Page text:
Even the shelving curves, available on the LM and HM frequency bands, are quite 'grown-up' and analogue-like. The Q control remains active for shelving-type curves and effectively determines the steepness of the start of the shelf 'curve', but high Q settings cause an 'overshoot'. Visually the effect is obvious (see the screen below) and musically the overshoot leads to a smoother result. The final trick up Masterworks EQ 's sleeve is a real-time FFT frequency-analysis display, superimposed on the EQ curve window. I'd like a bit more gain on this display, so that really low-level sounds are as visible as loud ones, but just as with Periscope, it makes zoning in on problem areas that much easier.
With the advent of the Consolidated Window, the whole DP user experience has improved no end. It's undeniable, though, that it's still faster to work with most software using good old keyboard shortcuts. In this regard DP is better than most apps: keystrokes can be set up (or modified) for virtually all commands via the Commands window (Apple-L). But there are literally hundreds of keystrokes already in force by default. Here's a round-up of those I find utterly indispensable:
Transport/Control Panel Window
The vast majority of these are based around the keypad:
- Play: Enter
- Stop: 0 (zero)
- Record: 3
- Return to zero (or start of memory cycle): 1
- Fast-forward: +
- Rewind: 4
- Memory-cycle on/off: 7
- Metronome on/off: num lock
- Count-off: =
- Overdub record: *
You can also turn on Auto-record (punch in/out) by hitting Alt-3. Then define punch-in and punch-out points by locating to the appropriate point in your sequence and hitting F3 and F4 respectively. Similarly, memory-cycle start and stop points are defined by F1 and F2. Those are two shortcuts I couldn't possibly live without!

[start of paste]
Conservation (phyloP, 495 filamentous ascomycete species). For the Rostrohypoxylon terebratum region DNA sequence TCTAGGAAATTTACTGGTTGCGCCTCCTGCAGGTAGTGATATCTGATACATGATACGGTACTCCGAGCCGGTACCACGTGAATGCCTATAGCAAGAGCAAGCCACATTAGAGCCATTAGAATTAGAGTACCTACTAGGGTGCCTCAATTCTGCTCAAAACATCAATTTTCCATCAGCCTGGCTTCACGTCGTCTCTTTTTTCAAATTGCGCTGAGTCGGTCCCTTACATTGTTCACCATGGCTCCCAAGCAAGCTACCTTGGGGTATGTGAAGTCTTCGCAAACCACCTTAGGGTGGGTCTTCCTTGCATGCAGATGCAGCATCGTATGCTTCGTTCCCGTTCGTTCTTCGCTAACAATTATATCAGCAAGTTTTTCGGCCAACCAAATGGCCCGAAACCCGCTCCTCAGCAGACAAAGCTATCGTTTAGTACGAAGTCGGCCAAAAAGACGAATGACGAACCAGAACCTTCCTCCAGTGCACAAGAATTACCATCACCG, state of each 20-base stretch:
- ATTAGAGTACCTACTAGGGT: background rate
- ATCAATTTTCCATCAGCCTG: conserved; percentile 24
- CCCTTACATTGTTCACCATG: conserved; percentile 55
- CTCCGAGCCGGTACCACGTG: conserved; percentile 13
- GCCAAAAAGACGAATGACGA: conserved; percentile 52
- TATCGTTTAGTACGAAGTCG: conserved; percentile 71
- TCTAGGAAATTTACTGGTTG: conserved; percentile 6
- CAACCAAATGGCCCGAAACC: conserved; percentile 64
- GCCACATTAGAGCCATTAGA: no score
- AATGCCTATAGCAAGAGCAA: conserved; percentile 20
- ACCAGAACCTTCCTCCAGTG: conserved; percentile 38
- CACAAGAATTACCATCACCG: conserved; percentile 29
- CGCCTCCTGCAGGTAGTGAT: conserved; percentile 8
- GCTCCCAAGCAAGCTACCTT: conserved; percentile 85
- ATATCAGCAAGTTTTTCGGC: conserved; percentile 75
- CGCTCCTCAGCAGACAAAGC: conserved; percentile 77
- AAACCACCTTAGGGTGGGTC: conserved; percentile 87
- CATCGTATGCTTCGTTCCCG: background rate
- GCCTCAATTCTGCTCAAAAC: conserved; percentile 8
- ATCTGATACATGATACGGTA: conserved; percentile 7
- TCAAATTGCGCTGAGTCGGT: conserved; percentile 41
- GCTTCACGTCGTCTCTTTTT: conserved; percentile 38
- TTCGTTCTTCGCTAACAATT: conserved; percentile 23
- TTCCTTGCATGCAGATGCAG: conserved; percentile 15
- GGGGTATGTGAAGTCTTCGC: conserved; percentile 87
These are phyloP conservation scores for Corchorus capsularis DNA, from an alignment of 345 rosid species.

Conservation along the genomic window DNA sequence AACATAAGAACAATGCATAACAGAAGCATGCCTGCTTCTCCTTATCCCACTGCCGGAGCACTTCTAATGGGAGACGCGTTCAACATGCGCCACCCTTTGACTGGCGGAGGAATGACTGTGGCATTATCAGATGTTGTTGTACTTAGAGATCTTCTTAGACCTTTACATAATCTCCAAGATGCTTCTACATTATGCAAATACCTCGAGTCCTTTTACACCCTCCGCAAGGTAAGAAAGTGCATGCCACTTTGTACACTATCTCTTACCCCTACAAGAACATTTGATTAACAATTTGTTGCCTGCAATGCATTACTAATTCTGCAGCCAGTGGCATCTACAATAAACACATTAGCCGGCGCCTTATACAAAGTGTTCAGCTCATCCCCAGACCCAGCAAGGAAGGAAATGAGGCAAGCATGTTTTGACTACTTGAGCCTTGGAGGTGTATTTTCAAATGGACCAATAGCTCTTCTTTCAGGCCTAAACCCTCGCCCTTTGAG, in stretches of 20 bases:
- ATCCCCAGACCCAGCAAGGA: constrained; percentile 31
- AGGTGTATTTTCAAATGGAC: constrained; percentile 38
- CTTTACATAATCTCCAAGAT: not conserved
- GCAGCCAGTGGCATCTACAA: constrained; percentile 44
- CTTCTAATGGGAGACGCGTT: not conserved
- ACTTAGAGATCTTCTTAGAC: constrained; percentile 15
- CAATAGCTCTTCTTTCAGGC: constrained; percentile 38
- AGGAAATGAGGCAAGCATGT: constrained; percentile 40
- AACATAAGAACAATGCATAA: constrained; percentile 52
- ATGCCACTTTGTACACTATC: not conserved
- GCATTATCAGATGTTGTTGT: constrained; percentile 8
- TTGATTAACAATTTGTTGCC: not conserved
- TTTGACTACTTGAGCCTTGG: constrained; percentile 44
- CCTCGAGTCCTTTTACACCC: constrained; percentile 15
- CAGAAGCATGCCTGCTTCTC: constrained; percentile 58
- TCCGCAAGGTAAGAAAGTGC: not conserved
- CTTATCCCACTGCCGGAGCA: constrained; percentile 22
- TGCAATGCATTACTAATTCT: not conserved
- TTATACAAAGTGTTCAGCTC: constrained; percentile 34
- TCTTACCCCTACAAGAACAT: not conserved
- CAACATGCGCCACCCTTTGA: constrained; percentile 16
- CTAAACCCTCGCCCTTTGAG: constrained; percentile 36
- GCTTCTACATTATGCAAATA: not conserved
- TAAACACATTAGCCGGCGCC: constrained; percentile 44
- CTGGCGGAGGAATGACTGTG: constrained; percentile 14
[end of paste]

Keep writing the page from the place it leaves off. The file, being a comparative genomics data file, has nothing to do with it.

The Dot Trick
This is absolutely the best way to quickly move the playback wiper from place to place in a sequence. Hit '.' (the full-stop key on your keypad, otherwise known as 'dot') and you can type in a value for the first part of whatever time format you're using. If it's measures, you'll be typing in a bar number. Hit the dot again and you can enter beats. Hit it once more and you can enter ticks. When you've defined your desired playback position, just hit the Enter key and the wiper moves straight there. The joy of this technique is that as well as being quick, it's also extremely flexible — you don't have to enter all information for any given time format. If you want to locate to bar 36, for instance, no matter where you are already '[dot] 36 [enter]' takes you there.
Speaking of time formats, I find myself using Alt-Apple-T a lot to bring up the Time Format window and switch between the formats on offer, especially when moving from time-based to measure-based projects.
These are amongst the easiest shortcuts to learn, and the most useful. Hold down Shift first, and you then get single-key access to all the main DP windows:
- Tracks Overview: T
- Sequence Editor: S
- Graphic Editor: G
- Mixing Board: M
- Soundbites window: B (think 'bites')
- Event List: E
- Drum Editor: D
- Audio monitor: A
- Markers: K (you just have to remember that!)
Less well known, but a lovely shortcut, is Shift-F. This brings up the window of whichever plug-in is in the uppermost slot (slot A) for any track that is selected. What this means in practice is that you don't even need to have the Mixing Board open to gain access to plug-ins, and since all plug-in windows have both track and insert-slot pop-up menus, it's easy to access any plug-in. This works brilliantly when you're editing virtual instruments in DP: just select something in the Instrument track, hit Shift-F, and there's your instrument.